We haven't recorded episode in probably five years, but we get comments on all the time. We interviewed 100 25 world leaders who were using hope in some way. Whether it was through their faith or religion, their power, their money, they're just willpower, their athletic ability where they were born, um whatever just they were people of hope because when I started that I was not a person of hope. That community of people changed my life because they were willing to show up on my podcast. I wasn't nobody, I still am in the world. They were willing to show I got heads of state, olympians, nobel Laureates, heads of homeless shelters who were homeless for 20 years and now we're leading homeless communities, tribal leaders, olympians like you name it showing up, talking to me like answering questions about hope, why they have it, how they use it. Why is it productive? Why is it real versus bullshit? Like those people changed my life, Jill changed my life, my kids changed my life, my closest friends who knew I was going to change my life, it's the community around you and that is man you ask, why am I able to like step up and talk about this stuff.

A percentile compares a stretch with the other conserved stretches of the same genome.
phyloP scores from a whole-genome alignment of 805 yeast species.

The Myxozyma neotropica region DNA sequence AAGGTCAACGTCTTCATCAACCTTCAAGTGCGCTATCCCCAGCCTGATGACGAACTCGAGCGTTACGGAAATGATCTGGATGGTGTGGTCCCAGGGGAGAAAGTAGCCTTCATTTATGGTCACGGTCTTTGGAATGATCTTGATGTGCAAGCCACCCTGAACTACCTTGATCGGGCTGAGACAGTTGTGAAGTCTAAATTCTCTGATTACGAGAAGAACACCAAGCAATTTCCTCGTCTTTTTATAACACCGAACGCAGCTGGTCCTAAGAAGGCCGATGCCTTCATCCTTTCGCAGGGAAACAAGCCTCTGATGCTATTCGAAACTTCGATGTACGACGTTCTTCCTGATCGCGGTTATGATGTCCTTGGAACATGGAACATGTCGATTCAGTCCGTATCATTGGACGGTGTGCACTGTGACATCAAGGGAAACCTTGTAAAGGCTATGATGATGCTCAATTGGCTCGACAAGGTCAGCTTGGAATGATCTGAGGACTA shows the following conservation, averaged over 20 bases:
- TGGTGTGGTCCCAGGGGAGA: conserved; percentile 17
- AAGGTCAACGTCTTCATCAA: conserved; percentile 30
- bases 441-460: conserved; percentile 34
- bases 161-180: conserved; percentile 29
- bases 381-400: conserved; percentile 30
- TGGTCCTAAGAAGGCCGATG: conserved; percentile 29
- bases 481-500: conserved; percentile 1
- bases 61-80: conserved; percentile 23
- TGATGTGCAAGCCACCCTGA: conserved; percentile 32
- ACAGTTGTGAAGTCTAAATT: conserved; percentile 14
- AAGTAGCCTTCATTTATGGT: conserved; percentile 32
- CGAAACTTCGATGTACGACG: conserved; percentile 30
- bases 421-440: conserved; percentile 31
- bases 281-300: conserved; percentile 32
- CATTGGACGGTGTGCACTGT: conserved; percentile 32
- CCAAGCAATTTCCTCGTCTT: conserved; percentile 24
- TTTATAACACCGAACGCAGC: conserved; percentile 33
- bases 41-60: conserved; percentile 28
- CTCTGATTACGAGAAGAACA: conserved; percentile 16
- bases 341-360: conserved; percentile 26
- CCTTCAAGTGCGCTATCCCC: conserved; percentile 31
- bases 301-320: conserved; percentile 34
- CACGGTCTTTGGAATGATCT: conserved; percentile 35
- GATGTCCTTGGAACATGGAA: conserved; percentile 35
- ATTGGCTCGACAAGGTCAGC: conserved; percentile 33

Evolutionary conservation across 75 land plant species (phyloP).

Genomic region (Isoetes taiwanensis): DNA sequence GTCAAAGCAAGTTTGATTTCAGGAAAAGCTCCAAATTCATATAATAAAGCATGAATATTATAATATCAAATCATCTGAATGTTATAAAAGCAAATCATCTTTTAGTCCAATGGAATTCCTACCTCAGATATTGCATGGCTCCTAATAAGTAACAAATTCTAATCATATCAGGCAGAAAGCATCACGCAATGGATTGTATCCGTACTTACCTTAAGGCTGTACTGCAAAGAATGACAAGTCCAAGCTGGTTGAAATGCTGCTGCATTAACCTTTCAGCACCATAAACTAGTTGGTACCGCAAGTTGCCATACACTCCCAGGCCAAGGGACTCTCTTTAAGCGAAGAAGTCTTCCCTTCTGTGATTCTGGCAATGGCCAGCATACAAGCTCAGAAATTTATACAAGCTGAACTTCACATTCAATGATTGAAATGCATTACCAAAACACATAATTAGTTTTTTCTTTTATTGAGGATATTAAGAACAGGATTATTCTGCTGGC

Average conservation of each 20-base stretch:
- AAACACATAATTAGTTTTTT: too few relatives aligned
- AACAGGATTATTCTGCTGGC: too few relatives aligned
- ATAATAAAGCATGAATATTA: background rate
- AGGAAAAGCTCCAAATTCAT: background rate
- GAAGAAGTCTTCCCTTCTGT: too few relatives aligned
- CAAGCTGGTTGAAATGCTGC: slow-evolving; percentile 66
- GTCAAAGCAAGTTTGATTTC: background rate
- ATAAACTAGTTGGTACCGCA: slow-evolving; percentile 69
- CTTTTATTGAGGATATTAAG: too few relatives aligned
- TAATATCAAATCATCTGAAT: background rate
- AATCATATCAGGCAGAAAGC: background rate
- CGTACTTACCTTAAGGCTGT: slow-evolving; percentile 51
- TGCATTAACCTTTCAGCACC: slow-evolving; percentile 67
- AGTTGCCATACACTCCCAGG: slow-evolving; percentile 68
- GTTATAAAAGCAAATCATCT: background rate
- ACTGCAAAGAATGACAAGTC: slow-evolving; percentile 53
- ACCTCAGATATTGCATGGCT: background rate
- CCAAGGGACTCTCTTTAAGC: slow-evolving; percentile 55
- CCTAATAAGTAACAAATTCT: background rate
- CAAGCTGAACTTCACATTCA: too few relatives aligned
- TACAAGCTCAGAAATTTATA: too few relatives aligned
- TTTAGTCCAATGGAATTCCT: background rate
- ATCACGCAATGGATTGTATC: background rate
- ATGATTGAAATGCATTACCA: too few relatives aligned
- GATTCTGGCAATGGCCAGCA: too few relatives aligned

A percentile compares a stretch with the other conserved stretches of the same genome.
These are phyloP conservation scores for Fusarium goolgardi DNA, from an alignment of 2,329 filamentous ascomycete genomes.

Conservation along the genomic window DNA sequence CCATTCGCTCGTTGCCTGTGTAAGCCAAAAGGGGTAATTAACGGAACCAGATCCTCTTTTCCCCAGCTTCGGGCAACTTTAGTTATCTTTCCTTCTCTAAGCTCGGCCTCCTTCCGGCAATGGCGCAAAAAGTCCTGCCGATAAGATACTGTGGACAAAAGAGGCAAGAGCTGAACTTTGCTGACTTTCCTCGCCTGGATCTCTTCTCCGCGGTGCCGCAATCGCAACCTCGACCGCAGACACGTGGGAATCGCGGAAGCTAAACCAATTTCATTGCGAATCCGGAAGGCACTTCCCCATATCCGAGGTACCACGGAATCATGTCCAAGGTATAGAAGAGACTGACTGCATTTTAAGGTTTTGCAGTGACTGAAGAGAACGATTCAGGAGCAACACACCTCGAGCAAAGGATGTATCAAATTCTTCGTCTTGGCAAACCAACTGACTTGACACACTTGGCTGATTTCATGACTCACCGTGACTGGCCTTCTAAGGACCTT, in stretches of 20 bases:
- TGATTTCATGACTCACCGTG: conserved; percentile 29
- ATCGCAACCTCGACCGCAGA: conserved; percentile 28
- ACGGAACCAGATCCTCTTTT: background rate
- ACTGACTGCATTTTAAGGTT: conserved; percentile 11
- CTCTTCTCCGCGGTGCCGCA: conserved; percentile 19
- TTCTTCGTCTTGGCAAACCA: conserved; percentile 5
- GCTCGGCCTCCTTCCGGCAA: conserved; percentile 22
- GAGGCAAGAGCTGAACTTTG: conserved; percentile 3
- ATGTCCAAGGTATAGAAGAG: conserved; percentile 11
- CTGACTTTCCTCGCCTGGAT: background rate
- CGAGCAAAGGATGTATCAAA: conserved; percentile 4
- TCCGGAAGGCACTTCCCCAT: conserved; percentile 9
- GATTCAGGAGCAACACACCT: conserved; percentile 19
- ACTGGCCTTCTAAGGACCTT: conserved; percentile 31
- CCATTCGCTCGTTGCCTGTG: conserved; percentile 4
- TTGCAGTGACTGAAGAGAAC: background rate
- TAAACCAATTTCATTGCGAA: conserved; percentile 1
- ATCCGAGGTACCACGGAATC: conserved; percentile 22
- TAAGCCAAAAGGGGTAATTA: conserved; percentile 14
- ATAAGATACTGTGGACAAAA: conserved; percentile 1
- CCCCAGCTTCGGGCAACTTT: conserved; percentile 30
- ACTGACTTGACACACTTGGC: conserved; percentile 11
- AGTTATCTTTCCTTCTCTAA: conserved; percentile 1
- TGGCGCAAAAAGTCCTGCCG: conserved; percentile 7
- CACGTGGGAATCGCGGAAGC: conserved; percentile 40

it's because so many people have done the same thing for me and invested in me this way and giving me a chance to then speak back and now it's normal to me because you dear listener right now dear viewer like whoever you are, wherever you are right now, you are okay, you're normal, You're not an oddball because of what's happened to you or what you've been involved in. There are billions of us on this planet. There are millions of people who've experienced what you've experienced, you're not alone find your people so so important because it seems to be the celebration of I did this myself. 

You know, we live in I think about how like social media has really sort of pushed this self made idea and and you know, we're not as human beings, I don't believe we're wired to live in isolation at all. You know, we wouldn't be sitting here talking over the internet, video conferencing. You know, if it wasn't for, you know, someone like Nikola Tesla who's like let me let me try something besides D. C. And let's let's try this this alternating current idea, you know, I'm getting into my physics nursery here. But anyways uh you know, like we have enjoyed a level of you know, to some degree of success in life, but we're only here because this guy had this visionary mind to go let me explore this concept and see what can happen. So the idea that any one of us is like self made or I did this myself is like the biggest, I think really one of the most damaging myths that we can ever really buy into because it takes us away from, you know, the thing that's so crucial.